Applicants must be able to prove they have relevant higher education qualifications lasting at least 3 years or at least 5 years of professional experience working in that field.
Of course, the individual must also have valid travel documents, including a passport proving their identity and allowing them to travel to Spain, and health insurance covering their time in Spain.
It should go without saying that anyone with a criminal record, either in Spain or their country of origin, will not be eligible for an EU Blue Card.
What are the benefits of the EU Blue Card?
As a foreigner employed in Spain with an EU Blue Card, you will be entitled to the same employment rights and salary conditions as Spanish nationals. This includes limits on working hours, paid annual leave and national holidays, and sick leave.
Blue Card holders are also eligible for social security benefits in Spain, including access to welfare schemes that provide state assistance with education, health, childcare, and housing.
As Blue Cards allow the holder to bring close family members with them, you can bring your spouse and children under 18 to Spain with you, where they can also access social security benefits.
You’ll be granted freedom of movement to travel throughout the Schengen Area without an additional tourist visa (for up to 90 days out of every 180 days).
You must work in the same position for at least 2 years, but can then change jobs or employers. After residing in Spain for 18 months, you’ll have the option of moving to another EU country and applying for a Blue Card there, regardless of economic demand for your role.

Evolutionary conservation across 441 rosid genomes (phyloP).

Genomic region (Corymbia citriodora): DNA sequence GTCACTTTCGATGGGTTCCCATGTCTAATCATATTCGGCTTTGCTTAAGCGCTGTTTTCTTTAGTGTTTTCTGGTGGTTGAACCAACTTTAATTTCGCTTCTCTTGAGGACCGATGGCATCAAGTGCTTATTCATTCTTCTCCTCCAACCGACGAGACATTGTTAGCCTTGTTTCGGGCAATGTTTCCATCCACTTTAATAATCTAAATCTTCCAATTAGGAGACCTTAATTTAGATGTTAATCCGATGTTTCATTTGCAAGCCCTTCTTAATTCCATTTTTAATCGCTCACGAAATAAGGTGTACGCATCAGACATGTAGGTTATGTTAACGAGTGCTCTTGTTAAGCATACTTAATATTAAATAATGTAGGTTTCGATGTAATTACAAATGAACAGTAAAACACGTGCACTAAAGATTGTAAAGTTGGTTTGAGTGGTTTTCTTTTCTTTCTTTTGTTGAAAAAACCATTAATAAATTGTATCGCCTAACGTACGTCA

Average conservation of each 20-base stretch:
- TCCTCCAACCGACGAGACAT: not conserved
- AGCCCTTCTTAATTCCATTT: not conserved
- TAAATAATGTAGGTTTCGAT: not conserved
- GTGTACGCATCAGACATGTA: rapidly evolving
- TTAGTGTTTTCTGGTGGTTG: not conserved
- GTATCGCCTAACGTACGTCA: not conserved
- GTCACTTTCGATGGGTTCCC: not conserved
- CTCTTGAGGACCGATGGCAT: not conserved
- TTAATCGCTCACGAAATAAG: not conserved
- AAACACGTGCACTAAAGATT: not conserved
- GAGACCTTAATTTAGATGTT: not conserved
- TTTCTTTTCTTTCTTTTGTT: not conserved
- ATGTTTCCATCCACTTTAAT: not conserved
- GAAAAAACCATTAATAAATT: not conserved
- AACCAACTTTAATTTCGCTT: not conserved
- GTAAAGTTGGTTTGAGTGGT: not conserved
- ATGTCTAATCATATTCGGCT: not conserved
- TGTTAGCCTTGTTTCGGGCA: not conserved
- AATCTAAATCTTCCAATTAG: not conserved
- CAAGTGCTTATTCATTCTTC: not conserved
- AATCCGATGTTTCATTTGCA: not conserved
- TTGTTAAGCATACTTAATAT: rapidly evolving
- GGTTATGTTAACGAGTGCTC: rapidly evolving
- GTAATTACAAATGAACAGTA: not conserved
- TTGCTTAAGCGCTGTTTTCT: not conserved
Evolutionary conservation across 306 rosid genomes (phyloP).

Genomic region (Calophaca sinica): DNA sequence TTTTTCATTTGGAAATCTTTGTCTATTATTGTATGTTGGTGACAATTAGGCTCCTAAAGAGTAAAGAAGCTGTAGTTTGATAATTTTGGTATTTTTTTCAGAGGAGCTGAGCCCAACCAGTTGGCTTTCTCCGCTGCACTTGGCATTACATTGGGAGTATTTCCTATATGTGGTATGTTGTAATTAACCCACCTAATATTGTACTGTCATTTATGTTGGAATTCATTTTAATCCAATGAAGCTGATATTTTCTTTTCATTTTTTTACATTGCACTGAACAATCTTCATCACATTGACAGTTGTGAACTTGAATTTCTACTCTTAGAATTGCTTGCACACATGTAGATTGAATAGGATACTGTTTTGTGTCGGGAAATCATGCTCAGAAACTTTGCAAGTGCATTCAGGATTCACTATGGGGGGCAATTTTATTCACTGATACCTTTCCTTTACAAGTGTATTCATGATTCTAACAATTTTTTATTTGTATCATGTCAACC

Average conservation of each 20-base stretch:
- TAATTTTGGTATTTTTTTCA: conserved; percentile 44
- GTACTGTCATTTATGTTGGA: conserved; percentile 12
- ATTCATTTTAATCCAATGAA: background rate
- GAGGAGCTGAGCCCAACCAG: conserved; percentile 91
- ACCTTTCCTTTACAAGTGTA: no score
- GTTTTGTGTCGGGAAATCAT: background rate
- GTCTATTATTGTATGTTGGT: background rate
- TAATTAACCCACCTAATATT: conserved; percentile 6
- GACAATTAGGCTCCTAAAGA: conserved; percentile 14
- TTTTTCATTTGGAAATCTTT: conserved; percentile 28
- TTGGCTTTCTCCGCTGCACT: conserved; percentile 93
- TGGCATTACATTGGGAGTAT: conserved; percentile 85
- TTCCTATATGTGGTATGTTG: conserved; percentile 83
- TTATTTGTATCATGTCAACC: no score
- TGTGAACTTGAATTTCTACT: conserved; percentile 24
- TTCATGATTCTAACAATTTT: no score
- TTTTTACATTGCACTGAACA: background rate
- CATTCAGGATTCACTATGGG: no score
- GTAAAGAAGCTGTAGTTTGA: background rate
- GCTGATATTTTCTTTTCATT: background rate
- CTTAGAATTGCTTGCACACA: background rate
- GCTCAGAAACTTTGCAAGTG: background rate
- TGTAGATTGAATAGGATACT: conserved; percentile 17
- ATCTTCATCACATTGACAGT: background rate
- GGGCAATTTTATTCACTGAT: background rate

An EU Blue Card may also allow you to apply for a permanent residency permit much sooner than another work visa – after as little as 33 months of living and working in the host country, or 21 months if you have obtained a B1 language certification for that country’s language.
How do you apply for an EU Blue Card?
While other visas would require the individual to submit their own application, the EU Blue Card process requires the employer to submit the application on behalf of their employee.
However, the individual must still provide the required documentation to allow their employer to complete the application, including copies of their passport, work history, and qualifications.
The process takes up to 45 days, after which you must move to Spain within 3 months of the visa being issued, and register at the local police station or immigration office for an identity card and social security number within 1 month of arriving in Spain.
Though the company offering you employment in Spain will be responsible for completing your application and securing the permit, you’ll still need to get all your documents in order and set up your new life in Spain when you immigrate for work.
If you have questions about your eligibility for an EU Blue Card or wish to discuss your options for obtaining a work visa in Spain, it would be best to speak with Spain immigration lawyers, who can offer professional legal guidance on immigrating to Spain to work.